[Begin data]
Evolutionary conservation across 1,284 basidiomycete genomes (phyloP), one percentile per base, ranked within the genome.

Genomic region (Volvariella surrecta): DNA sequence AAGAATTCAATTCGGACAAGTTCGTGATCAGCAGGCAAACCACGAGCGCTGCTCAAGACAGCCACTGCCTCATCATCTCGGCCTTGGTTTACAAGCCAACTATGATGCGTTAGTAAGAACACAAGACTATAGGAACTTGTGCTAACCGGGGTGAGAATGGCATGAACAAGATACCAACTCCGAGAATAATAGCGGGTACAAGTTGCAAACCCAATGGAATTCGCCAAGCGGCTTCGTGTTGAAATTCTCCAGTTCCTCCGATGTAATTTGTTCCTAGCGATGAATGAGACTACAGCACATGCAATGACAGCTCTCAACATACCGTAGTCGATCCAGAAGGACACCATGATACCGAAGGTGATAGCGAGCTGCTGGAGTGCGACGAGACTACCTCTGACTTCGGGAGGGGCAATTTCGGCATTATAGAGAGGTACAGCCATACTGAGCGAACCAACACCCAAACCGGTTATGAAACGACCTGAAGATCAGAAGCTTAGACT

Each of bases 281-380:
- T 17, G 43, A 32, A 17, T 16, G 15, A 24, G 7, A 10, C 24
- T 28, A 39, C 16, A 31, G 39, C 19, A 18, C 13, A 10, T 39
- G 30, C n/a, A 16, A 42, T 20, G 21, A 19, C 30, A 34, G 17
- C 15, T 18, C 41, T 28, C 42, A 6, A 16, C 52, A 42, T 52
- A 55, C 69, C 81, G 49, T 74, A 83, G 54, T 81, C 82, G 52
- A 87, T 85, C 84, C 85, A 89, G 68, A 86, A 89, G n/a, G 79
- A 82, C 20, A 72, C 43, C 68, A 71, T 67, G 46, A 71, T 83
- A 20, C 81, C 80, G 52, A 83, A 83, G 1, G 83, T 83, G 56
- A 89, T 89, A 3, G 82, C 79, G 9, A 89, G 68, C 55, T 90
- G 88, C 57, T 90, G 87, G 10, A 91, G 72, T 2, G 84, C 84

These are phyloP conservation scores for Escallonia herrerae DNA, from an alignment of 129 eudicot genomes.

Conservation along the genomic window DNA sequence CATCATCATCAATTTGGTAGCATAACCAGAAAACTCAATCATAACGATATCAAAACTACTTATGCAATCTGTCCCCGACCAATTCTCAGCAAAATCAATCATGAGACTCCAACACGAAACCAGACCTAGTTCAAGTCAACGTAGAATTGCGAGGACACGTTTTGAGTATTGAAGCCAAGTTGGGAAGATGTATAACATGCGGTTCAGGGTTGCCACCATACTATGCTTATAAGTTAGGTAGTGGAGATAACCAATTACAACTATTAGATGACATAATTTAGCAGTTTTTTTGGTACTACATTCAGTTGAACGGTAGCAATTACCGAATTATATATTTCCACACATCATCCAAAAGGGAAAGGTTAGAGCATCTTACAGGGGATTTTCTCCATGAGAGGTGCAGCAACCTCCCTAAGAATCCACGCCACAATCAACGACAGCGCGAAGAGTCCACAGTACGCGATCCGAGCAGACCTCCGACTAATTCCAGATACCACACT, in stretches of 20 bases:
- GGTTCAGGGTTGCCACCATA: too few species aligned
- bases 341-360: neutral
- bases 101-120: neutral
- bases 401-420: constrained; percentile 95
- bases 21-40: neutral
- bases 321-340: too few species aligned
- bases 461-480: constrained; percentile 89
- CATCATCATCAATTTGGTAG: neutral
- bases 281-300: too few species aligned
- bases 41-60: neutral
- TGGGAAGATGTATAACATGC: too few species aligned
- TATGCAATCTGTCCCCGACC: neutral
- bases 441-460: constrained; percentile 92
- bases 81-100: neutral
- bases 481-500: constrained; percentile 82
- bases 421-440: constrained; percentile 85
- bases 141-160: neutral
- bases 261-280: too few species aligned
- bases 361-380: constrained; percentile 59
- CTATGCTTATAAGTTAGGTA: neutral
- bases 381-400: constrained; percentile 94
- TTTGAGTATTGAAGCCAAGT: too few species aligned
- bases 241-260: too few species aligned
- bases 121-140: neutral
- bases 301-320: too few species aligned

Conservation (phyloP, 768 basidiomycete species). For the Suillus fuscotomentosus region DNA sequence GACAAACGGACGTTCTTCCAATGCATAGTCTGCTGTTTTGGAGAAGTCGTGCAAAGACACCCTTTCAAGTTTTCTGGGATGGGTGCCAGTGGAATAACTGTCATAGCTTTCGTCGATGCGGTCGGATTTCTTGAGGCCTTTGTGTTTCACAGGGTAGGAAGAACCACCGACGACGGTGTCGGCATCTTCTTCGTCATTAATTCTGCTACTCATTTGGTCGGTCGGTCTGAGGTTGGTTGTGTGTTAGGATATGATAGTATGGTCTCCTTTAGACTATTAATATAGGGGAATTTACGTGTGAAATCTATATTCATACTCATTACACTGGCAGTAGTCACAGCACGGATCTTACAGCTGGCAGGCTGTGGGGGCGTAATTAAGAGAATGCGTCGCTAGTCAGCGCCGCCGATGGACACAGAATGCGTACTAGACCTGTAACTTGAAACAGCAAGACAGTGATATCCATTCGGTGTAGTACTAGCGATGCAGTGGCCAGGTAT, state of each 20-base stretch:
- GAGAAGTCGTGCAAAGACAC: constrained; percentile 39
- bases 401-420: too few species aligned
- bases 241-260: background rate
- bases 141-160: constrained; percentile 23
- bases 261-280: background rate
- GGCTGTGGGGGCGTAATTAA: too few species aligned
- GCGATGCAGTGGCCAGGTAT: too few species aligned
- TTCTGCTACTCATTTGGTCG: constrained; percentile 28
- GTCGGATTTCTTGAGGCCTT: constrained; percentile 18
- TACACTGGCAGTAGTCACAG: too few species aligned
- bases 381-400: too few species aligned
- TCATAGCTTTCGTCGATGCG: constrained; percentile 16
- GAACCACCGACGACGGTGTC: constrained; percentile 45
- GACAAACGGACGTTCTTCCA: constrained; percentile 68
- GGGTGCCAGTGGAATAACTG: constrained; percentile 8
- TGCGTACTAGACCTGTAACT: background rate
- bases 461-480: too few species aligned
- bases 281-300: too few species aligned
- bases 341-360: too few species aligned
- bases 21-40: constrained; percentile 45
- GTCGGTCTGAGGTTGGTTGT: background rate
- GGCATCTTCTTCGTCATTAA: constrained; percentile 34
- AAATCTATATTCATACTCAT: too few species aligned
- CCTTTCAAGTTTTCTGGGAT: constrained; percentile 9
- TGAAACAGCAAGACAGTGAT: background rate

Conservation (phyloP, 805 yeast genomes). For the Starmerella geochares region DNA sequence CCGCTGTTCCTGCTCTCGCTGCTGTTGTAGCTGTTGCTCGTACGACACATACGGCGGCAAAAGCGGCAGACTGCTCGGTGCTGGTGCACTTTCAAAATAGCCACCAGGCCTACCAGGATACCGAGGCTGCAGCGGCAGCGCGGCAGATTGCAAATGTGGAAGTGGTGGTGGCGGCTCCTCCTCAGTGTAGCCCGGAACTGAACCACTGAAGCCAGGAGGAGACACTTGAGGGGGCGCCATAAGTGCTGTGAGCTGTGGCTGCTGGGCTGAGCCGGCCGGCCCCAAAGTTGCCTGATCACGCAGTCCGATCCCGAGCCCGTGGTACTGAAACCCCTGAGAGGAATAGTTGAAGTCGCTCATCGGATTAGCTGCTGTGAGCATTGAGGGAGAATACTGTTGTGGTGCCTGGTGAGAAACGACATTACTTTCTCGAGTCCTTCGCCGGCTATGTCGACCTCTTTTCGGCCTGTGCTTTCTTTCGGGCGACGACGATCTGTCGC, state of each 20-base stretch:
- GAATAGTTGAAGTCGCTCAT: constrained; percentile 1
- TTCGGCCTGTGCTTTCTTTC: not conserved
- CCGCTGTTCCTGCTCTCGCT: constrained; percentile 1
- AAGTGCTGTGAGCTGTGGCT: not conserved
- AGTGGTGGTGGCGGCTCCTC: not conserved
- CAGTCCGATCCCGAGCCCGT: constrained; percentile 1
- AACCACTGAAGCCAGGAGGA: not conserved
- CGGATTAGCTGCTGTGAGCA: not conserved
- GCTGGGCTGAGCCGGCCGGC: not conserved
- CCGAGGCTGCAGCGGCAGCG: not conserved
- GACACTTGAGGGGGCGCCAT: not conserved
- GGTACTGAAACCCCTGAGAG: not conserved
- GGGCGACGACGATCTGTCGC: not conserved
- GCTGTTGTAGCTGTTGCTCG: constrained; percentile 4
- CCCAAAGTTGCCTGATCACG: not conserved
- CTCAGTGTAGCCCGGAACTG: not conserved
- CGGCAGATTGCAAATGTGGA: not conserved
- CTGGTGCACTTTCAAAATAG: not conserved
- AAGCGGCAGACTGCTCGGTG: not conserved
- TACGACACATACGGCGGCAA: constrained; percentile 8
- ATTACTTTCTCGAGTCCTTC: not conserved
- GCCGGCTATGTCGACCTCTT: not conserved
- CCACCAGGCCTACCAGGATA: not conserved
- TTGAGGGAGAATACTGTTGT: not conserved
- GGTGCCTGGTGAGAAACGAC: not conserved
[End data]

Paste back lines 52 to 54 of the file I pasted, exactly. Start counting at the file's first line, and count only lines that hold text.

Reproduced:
- bases 381-400: too few species aligned
- TCATAGCTTTCGTCGATGCG: constrained; percentile 16
- GAACCACCGACGACGGTGTC: constrained; percentile 45